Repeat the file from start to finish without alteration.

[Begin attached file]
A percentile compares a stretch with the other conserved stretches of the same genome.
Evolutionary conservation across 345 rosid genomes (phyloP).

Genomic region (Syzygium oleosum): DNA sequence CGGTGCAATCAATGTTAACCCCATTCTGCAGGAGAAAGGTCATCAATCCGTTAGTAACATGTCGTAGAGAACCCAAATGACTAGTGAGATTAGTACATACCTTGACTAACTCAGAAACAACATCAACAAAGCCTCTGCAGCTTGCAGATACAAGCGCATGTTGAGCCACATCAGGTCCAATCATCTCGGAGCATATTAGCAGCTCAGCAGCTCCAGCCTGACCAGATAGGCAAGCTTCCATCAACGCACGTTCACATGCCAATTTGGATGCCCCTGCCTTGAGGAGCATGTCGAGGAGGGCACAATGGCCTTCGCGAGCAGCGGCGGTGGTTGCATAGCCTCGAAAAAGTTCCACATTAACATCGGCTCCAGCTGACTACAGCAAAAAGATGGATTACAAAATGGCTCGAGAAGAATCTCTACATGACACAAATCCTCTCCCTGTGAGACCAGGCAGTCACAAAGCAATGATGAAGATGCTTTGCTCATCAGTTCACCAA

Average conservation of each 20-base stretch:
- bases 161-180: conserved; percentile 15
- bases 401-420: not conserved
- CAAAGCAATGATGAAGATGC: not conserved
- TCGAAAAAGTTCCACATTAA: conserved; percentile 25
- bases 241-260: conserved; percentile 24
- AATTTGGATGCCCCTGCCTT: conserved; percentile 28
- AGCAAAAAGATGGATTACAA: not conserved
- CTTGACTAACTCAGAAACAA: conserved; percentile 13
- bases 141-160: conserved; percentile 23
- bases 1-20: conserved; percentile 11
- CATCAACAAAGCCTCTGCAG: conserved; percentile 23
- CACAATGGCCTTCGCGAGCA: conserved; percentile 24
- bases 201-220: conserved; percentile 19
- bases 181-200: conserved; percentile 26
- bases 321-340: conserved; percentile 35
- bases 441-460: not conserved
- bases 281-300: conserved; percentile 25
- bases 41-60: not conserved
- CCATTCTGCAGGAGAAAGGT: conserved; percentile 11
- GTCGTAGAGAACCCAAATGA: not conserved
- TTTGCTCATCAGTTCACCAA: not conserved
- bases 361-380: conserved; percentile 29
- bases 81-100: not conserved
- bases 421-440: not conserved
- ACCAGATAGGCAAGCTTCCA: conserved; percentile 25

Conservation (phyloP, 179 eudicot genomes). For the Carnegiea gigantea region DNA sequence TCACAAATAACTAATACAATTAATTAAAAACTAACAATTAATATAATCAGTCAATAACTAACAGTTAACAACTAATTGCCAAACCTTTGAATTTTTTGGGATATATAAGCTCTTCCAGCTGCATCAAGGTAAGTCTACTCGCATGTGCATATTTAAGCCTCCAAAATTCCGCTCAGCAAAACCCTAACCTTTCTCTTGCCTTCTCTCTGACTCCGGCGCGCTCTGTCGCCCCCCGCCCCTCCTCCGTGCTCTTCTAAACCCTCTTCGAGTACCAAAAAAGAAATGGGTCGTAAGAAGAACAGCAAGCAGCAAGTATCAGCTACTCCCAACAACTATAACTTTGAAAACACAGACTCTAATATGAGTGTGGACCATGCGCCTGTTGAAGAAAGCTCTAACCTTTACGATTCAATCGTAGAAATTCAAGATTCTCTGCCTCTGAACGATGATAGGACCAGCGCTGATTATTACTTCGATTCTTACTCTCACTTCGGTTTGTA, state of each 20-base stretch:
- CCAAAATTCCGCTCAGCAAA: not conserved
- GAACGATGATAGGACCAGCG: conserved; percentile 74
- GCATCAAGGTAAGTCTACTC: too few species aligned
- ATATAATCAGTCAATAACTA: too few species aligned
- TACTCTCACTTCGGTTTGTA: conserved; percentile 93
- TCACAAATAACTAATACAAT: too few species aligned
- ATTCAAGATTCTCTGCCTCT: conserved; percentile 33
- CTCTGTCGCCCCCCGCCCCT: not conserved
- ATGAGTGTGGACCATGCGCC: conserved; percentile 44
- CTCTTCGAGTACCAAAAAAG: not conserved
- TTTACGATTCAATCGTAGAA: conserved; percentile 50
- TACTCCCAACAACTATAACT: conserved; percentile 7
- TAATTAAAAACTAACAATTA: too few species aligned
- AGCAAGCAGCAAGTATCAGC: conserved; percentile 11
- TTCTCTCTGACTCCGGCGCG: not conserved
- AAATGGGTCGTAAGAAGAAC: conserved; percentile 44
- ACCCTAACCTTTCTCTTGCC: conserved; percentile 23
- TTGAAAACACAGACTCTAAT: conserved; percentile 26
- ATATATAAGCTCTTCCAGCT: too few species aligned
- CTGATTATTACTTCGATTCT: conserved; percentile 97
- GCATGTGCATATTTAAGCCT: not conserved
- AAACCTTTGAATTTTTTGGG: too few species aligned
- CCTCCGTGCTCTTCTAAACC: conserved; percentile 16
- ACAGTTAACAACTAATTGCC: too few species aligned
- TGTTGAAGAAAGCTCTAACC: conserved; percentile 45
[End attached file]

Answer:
A percentile compares a stretch with the other conserved stretches of the same genome.
Evolutionary conservation across 345 rosid genomes (phyloP).

Genomic region (Syzygium oleosum): DNA sequence CGGTGCAATCAATGTTAACCCCATTCTGCAGGAGAAAGGTCATCAATCCGTTAGTAACATGTCGTAGAGAACCCAAATGACTAGTGAGATTAGTACATACCTTGACTAACTCAGAAACAACATCAACAAAGCCTCTGCAGCTTGCAGATACAAGCGCATGTTGAGCCACATCAGGTCCAATCATCTCGGAGCATATTAGCAGCTCAGCAGCTCCAGCCTGACCAGATAGGCAAGCTTCCATCAACGCACGTTCACATGCCAATTTGGATGCCCCTGCCTTGAGGAGCATGTCGAGGAGGGCACAATGGCCTTCGCGAGCAGCGGCGGTGGTTGCATAGCCTCGAAAAAGTTCCACATTAACATCGGCTCCAGCTGACTACAGCAAAAAGATGGATTACAAAATGGCTCGAGAAGAATCTCTACATGACACAAATCCTCTCCCTGTGAGACCAGGCAGTCACAAAGCAATGATGAAGATGCTTTGCTCATCAGTTCACCAA

Average conservation of each 20-base stretch:
- bases 161-180: conserved; percentile 15
- bases 401-420: not conserved
- CAAAGCAATGATGAAGATGC: not conserved
- TCGAAAAAGTTCCACATTAA: conserved; percentile 25
- bases 241-260: conserved; percentile 24
- AATTTGGATGCCCCTGCCTT: conserved; percentile 28
- AGCAAAAAGATGGATTACAA: not conserved
- CTTGACTAACTCAGAAACAA: conserved; percentile 13
- bases 141-160: conserved; percentile 23
- bases 1-20: conserved; percentile 11
- CATCAACAAAGCCTCTGCAG: conserved; percentile 23
- CACAATGGCCTTCGCGAGCA: conserved; percentile 24
- bases 201-220: conserved; percentile 19
- bases 181-200: conserved; percentile 26
- bases 321-340: conserved; percentile 35
- bases 441-460: not conserved
- bases 281-300: conserved; percentile 25
- bases 41-60: not conserved
- CCATTCTGCAGGAGAAAGGT: conserved; percentile 11
- GTCGTAGAGAACCCAAATGA: not conserved
- TTTGCTCATCAGTTCACCAA: not conserved
- bases 361-380: conserved; percentile 29
- bases 81-100: not conserved
- bases 421-440: not conserved
- ACCAGATAGGCAAGCTTCCA: conserved; percentile 25

Conservation (phyloP, 179 eudicot genomes). For the Carnegiea gigantea region DNA sequence TCACAAATAACTAATACAATTAATTAAAAACTAACAATTAATATAATCAGTCAATAACTAACAGTTAACAACTAATTGCCAAACCTTTGAATTTTTTGGGATATATAAGCTCTTCCAGCTGCATCAAGGTAAGTCTACTCGCATGTGCATATTTAAGCCTCCAAAATTCCGCTCAGCAAAACCCTAACCTTTCTCTTGCCTTCTCTCTGACTCCGGCGCGCTCTGTCGCCCCCCGCCCCTCCTCCGTGCTCTTCTAAACCCTCTTCGAGTACCAAAAAAGAAATGGGTCGTAAGAAGAACAGCAAGCAGCAAGTATCAGCTACTCCCAACAACTATAACTTTGAAAACACAGACTCTAATATGAGTGTGGACCATGCGCCTGTTGAAGAAAGCTCTAACCTTTACGATTCAATCGTAGAAATTCAAGATTCTCTGCCTCTGAACGATGATAGGACCAGCGCTGATTATTACTTCGATTCTTACTCTCACTTCGGTTTGTA, state of each 20-base stretch:
- CCAAAATTCCGCTCAGCAAA: not conserved
- GAACGATGATAGGACCAGCG: conserved; percentile 74
- GCATCAAGGTAAGTCTACTC: too few species aligned
- ATATAATCAGTCAATAACTA: too few species aligned
- TACTCTCACTTCGGTTTGTA: conserved; percentile 93
- TCACAAATAACTAATACAAT: too few species aligned
- ATTCAAGATTCTCTGCCTCT: conserved; percentile 33
- CTCTGTCGCCCCCCGCCCCT: not conserved
- ATGAGTGTGGACCATGCGCC: conserved; percentile 44
- CTCTTCGAGTACCAAAAAAG: not conserved
- TTTACGATTCAATCGTAGAA: conserved; percentile 50
- TACTCCCAACAACTATAACT: conserved; percentile 7
- TAATTAAAAACTAACAATTA: too few species aligned
- AGCAAGCAGCAAGTATCAGC: conserved; percentile 11
- TTCTCTCTGACTCCGGCGCG: not conserved
- AAATGGGTCGTAAGAAGAAC: conserved; percentile 44
- ACCCTAACCTTTCTCTTGCC: conserved; percentile 23
- TTGAAAACACAGACTCTAAT: conserved; percentile 26
- ATATATAAGCTCTTCCAGCT: too few species aligned
- CTGATTATTACTTCGATTCT: conserved; percentile 97
- GCATGTGCATATTTAAGCCT: not conserved
- AAACCTTTGAATTTTTTGGG: too few species aligned
- CCTCCGTGCTCTTCTAAACC: conserved; percentile 16
- ACAGTTAACAACTAATTGCC: too few species aligned
- TGTTGAAGAAAGCTCTAACC: conserved; percentile 45